Taxable account        50,000   100,000   200,000
   IRA                   100,000   200,000   400,000
Initial withdrawal         9,000    18,000    36,000
For all three taxpayers, I looked at taking the initial and subsequent inflation-adjusted withdrawals from the taxable account first or the traditional IRA first. There were nine possible 30-year periods between 1961 and 1998, so I examined these portfolios as if they would start in each of those nine periods to determine if the starting date would alter the results based on actual historical data. The construction of the worksheets was enormous, and after all iterations had run, the file grew to 7.6 megabytes. It's totally impossible for me to post all of those spreadsheets on The Fool, so I have boiled down the summary to just seven columns for each taxpayer, and I show only one of the nine separate periods examined for each taxpayer. But that's enough because all of the periods showed the same result. Additionally, for the sake of brevity I have displayed only the first 19 years of that 30-year period.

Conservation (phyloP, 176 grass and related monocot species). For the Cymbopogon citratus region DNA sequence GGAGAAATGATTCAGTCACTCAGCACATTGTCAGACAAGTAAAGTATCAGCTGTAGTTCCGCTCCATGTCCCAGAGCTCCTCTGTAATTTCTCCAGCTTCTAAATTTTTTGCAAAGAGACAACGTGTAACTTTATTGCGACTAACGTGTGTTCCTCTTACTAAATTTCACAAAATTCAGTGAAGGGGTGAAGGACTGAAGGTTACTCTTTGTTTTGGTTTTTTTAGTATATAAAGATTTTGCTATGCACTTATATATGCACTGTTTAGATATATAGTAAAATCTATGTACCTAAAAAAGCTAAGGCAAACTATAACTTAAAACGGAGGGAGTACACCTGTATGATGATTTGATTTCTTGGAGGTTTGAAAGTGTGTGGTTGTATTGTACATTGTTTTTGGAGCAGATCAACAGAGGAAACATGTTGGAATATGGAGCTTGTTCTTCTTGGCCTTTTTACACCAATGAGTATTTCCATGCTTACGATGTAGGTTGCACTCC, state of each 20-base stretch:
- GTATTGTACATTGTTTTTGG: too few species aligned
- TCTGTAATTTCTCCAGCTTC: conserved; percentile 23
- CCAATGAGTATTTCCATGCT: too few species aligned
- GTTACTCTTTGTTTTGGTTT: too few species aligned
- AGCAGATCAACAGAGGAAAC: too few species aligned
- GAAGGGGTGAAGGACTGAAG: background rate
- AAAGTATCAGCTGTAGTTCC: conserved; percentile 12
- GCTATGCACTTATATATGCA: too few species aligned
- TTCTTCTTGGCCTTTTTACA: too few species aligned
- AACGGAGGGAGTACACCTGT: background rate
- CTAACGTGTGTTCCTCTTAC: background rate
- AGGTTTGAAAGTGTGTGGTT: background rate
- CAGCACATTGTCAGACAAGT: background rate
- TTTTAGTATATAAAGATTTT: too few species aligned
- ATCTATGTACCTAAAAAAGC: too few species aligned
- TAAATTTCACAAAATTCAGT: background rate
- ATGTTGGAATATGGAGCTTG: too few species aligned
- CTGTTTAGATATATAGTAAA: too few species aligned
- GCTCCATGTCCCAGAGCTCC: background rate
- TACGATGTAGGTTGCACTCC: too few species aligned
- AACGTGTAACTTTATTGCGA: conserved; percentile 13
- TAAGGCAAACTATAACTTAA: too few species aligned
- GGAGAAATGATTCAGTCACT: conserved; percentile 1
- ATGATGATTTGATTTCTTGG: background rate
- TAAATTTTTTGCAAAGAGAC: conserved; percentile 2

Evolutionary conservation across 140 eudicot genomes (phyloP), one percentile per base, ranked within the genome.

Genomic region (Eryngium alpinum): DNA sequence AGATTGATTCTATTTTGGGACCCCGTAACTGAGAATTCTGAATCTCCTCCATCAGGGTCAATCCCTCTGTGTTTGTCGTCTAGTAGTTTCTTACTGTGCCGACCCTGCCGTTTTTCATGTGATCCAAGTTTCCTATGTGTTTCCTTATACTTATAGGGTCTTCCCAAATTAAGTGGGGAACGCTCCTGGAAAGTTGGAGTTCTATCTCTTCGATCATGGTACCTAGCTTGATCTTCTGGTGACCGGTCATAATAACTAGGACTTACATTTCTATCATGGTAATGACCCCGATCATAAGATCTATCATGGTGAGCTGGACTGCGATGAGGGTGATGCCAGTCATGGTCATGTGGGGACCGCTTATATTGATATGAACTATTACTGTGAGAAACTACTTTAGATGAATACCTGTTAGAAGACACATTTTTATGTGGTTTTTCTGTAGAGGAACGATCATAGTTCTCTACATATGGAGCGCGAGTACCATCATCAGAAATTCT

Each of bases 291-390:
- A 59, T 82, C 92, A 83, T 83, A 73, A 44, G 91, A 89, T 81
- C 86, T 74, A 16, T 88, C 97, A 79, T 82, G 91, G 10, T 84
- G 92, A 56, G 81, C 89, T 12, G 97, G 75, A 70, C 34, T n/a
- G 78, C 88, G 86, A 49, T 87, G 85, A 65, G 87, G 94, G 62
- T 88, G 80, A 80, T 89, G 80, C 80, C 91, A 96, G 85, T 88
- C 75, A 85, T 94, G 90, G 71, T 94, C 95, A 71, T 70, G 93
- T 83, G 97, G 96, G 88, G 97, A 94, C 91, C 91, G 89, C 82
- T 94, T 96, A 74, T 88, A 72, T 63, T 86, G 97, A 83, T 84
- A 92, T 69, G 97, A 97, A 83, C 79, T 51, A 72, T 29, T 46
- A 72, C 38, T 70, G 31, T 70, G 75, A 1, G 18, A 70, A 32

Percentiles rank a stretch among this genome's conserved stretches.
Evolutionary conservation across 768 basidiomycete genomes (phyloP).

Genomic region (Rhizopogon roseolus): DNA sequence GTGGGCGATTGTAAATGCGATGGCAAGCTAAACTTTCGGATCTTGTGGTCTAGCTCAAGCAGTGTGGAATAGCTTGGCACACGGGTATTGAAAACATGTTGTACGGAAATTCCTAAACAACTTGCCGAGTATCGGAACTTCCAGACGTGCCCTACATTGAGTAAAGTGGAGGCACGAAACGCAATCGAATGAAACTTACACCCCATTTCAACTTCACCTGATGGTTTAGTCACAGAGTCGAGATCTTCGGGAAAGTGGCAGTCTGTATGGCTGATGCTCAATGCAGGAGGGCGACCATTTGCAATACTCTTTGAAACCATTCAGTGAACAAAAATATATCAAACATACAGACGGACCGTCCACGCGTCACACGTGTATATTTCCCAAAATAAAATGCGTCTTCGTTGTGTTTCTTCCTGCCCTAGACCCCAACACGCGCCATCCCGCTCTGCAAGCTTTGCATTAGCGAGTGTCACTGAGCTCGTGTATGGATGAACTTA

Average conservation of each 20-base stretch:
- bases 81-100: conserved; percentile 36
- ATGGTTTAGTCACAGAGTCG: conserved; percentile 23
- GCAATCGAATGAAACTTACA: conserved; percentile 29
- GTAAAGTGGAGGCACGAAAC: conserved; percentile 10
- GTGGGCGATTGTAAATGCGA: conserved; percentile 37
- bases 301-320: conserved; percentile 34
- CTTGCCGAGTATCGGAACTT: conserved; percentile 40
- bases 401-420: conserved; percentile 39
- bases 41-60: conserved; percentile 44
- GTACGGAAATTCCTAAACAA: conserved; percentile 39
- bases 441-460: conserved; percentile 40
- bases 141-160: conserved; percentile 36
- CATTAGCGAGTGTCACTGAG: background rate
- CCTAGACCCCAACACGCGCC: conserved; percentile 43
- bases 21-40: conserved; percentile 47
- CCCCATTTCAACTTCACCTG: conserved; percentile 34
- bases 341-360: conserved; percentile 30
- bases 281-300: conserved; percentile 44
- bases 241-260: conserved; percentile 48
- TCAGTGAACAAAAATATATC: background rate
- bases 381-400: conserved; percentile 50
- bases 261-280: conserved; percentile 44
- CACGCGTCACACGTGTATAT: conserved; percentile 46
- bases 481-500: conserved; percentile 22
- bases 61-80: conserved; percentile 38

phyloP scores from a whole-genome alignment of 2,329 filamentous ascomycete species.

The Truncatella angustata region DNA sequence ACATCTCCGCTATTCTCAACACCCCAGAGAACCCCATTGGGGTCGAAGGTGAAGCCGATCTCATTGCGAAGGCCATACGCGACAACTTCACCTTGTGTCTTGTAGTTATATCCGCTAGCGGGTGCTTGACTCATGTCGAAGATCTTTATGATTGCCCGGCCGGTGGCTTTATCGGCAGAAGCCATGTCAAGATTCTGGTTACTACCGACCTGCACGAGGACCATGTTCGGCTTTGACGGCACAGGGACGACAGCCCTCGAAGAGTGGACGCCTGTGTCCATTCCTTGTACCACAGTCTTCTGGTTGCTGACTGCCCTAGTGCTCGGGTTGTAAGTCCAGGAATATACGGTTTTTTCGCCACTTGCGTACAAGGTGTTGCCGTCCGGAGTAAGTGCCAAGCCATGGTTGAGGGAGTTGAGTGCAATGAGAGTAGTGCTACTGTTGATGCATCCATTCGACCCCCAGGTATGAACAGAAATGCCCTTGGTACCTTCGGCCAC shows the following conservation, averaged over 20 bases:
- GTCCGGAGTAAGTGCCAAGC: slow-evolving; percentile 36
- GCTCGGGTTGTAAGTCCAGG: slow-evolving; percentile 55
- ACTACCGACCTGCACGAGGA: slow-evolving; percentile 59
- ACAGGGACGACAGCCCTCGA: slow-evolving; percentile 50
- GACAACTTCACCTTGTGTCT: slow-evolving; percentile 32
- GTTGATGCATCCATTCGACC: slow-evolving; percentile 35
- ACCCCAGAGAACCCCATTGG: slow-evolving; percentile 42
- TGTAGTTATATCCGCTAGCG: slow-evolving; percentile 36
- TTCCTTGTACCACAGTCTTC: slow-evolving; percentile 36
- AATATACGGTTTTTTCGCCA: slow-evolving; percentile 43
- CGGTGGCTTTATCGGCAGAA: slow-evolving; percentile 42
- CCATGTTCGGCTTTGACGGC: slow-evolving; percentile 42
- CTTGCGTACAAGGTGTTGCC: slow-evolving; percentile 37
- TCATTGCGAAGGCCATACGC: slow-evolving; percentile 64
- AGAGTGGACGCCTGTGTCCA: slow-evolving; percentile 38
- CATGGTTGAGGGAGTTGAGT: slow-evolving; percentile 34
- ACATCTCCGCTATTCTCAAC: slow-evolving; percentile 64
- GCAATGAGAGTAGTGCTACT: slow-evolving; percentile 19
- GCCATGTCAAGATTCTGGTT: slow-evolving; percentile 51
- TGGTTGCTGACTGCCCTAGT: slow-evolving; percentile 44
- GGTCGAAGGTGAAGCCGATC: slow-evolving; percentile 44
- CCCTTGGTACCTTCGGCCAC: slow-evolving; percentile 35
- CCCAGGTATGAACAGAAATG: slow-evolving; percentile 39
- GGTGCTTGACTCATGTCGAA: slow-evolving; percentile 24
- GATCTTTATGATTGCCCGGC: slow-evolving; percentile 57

In the tables linked below, all columns labeled "Taxable" mean that withdrawals came from the taxable account first. Those labeled "Trad IRA" mean withdrawals came from the traditional IRA first. The tables assume the retiree takes the required withdrawal for the age shown, and then promptly dies. The two columns labeled "Inc Tax in Life" show the cumulative income taxes paid on all withdrawals during the retiree's life. The two columns labeled "Total Taxes on Family" show the total taxes paid by the retiree in life plus, when applicable, estate taxes as well as income taxes paid by heirs on the traditional IRA. The last two columns labeled "Net Estate to Heirs" show how much passed to heirs after the payment of all taxes.